Money Isn’t the Root of All Evil…Water Is

by Tia M. Zavaras & Christopher J. Griffiths ArticlesColorado

September 10, 2014

When I was asked to write an article about water intrusion, the first thing that came to my mind was an opening statement made by my law firm’s founding shareholder, Doug Benson. Several years ago I took a construction defect case to trial on behalf of a community association. I was the associate on the case and the lead attorneys were Doug Benson and Jeff Kerrane. Before trial, the parties had been arguing about whether our law firm could mention the amount of money the developer had made producing the homes. The judge in the case issued an order prohibiting either party from discussing the amount of money the developer had made on the project. The judge made it clear that if we tried to introduce evidence related to profits, we would be in contempt and could plan on spending the night in jail.

When trial began and Doug began giving his opening statement, everyone was shocked to hear Mr. Benson begin by stating that one of his favorite musicians was Pink Floyd and that one of his favorite songs was “Money.” I remember hearing the word “Money” and watching all of the attorneys in the room, including the judge, wait for Mr. Benson’s next words. The tension was palpable. You could almost imagine the judge thinking: “Go there counselor. Just go there. Please explain to us why you love the song ‘money’ so much. I can’t wait to sanction you.” But Doug continued on, explaining to the jury that in Pink Floyd’s famous song “Money” he had warned that money was the root of all evil. He then explained that in construction however, water was the root of all evil. And it’s true. In construction, water is the root of all evil.

Liberty Lewis, who is a forensic engineer and also the Senior Vice President of SBSA, a leading engineering firm in Colorado, says that water intrusion is the primary cause of damage to homes because a small amount of water can cause immense damage. She explains that water could be entering a home through a single, small joint and that once the water gets into the home it can spread and affect a very large area. Although environmental disasters such as tornadoes, floods, or blizzards can cause significant damage to homes, Ms. Lewis argues that water is the most consistent and pervasive cause of damage to residential homes in Colorado.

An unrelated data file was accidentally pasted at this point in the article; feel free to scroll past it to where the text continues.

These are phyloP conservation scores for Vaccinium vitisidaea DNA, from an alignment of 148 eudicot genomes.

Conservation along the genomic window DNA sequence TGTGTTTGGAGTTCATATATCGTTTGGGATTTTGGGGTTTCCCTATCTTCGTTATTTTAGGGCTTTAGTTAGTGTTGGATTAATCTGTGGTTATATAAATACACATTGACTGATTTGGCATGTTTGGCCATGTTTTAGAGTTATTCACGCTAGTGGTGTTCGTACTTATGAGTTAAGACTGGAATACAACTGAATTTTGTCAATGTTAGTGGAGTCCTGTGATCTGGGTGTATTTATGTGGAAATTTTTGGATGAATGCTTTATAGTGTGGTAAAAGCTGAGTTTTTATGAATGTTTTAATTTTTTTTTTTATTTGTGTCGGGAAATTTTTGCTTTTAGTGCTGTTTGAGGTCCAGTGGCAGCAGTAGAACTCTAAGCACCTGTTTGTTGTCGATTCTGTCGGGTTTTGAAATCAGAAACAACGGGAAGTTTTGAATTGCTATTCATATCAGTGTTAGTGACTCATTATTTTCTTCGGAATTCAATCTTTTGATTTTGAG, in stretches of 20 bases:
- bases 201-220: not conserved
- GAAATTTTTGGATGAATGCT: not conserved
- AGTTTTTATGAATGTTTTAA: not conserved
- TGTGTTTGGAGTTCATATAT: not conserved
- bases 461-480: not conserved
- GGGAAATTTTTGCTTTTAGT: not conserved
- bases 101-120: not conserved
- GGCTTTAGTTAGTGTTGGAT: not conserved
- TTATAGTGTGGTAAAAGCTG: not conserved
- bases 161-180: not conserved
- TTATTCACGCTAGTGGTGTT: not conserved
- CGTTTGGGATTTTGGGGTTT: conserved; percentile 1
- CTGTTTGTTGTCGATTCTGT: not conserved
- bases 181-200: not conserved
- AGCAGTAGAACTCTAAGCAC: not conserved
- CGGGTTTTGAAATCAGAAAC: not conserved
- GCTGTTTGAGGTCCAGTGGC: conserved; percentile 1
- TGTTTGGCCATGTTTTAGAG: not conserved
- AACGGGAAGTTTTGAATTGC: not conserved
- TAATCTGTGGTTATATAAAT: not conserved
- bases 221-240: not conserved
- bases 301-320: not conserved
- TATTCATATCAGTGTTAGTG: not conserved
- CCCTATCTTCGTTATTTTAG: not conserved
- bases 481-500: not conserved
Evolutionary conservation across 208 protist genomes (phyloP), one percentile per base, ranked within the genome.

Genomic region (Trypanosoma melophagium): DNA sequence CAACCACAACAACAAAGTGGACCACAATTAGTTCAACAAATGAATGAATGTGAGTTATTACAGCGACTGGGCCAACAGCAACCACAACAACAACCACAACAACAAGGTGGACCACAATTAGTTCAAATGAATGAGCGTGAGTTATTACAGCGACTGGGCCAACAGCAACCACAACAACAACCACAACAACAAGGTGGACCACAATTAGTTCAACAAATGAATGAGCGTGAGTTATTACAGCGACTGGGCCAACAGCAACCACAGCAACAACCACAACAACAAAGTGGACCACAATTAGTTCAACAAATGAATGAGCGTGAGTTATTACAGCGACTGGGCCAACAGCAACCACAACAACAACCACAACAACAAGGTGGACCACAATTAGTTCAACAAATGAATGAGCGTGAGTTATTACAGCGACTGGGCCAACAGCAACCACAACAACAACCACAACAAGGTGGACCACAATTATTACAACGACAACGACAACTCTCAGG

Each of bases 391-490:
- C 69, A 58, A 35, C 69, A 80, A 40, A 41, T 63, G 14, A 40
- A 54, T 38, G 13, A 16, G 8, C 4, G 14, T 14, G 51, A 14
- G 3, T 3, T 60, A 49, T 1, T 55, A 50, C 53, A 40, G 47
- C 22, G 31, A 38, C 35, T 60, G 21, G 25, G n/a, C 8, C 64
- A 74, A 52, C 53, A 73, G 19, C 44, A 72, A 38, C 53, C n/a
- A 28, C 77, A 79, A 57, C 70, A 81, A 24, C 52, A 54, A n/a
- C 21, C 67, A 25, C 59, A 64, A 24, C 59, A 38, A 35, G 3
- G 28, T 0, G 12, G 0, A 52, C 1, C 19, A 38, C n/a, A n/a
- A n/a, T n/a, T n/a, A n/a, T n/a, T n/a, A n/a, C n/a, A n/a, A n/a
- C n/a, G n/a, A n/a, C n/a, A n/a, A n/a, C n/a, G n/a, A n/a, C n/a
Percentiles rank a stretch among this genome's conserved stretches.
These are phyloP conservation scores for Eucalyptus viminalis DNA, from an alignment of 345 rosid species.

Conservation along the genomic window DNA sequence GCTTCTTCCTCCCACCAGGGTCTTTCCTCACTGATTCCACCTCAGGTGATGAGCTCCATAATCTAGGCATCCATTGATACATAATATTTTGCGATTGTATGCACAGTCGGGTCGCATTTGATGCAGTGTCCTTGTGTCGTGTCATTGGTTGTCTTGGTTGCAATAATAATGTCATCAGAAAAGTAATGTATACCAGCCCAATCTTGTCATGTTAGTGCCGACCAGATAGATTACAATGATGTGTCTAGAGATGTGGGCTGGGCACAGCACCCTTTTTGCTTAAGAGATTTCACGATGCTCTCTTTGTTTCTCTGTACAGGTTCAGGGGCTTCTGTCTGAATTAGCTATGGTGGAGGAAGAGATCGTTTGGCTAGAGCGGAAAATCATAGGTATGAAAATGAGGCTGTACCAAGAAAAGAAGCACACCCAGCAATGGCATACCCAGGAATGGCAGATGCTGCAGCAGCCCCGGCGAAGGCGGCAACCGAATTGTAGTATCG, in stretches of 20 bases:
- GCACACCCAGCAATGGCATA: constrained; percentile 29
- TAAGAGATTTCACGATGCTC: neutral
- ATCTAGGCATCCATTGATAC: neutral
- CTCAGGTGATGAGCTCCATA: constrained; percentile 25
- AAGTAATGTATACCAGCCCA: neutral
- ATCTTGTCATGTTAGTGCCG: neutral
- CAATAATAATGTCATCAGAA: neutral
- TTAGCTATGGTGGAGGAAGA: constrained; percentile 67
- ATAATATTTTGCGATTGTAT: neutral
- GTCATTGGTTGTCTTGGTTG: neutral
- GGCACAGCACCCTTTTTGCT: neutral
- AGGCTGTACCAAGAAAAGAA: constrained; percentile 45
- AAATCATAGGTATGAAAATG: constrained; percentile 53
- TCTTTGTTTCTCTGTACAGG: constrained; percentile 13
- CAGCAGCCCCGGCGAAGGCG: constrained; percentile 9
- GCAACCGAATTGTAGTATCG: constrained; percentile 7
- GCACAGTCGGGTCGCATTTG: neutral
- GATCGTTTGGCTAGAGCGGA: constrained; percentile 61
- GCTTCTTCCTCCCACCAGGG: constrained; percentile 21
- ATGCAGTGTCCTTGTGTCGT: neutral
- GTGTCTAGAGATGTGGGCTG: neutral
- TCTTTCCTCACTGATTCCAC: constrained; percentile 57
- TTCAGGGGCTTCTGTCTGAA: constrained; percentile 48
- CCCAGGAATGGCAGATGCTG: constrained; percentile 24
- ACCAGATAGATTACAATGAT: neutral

1. What Causes Water Intrusion in a Residential Home?

Water intrusion can originate from numerous sources. Often, water intrusion is caused by moisture entering into the home through the walls of the building or through the roof. Other times, water intrusion can be caused by pipe bursts, sewer line back-ups, and flooding from outside the building. Water intrusion will typically occur where dissimilar materials meet one another, such as where siding meets brick or where a window meets stucco. This is because the locations where dissimilar materials meet are the most likely to have cracks or sealant failures that allow water into the building. Some of the problems that might cause water intrusion to occur at these locations are sealant failures, poor flashing design, poor application and workmanship, and poor choice of materials.

Water is pervasive and has unique properties that make it difficult to keep out of your home. Liberty Lewis says that most of her job as an engineer boils down to two simple rules: (1) water flows downhill, and (2) gravity applies to you. She argues that many construction deficiencies resulting in water intrusion are caused by a misunderstanding of these two concepts. To illustrate this, Ms. Lewis uses the example of a bath tub with a shower curtain. As the shower water hits the curtain it begins to flow down toward the floor. If the shower curtain is placed on the inside of the bathtub then the water will remain in the tub. However, if the curtain is placed on the outside of the bath tub then the entire system will fail. Ms. Lewis’ example demonstrates the way in which an engineer could design everything perfectly but fail to account for a single component that allows the water management system to fail. Alternatively, the design may be perfectly executed but improper installation may cause the system to fail. The same concept applies to homes. A home must be entirely waterproof because water is so pervasive. If any component of the water management system fails, then water will likely find its way into the home and damage is likely to occur.

2. How Are Water Management Systems Designed?

Liberty Lewis says that one of the biggest misconceptions concerning the way in which buildings are waterproofed is the idea that the façade of the building acts as a water barrier. The façade, whether it be stucco, siding, or stone masonry does not create a water barrier that prevents water intrusion. In reality, most of the water management and protection is behind the building’s façade. Because the exterior façade of the home does not protect against water intrusion, it can sometimes be difficult to determine whether water intrusion has actually occurred.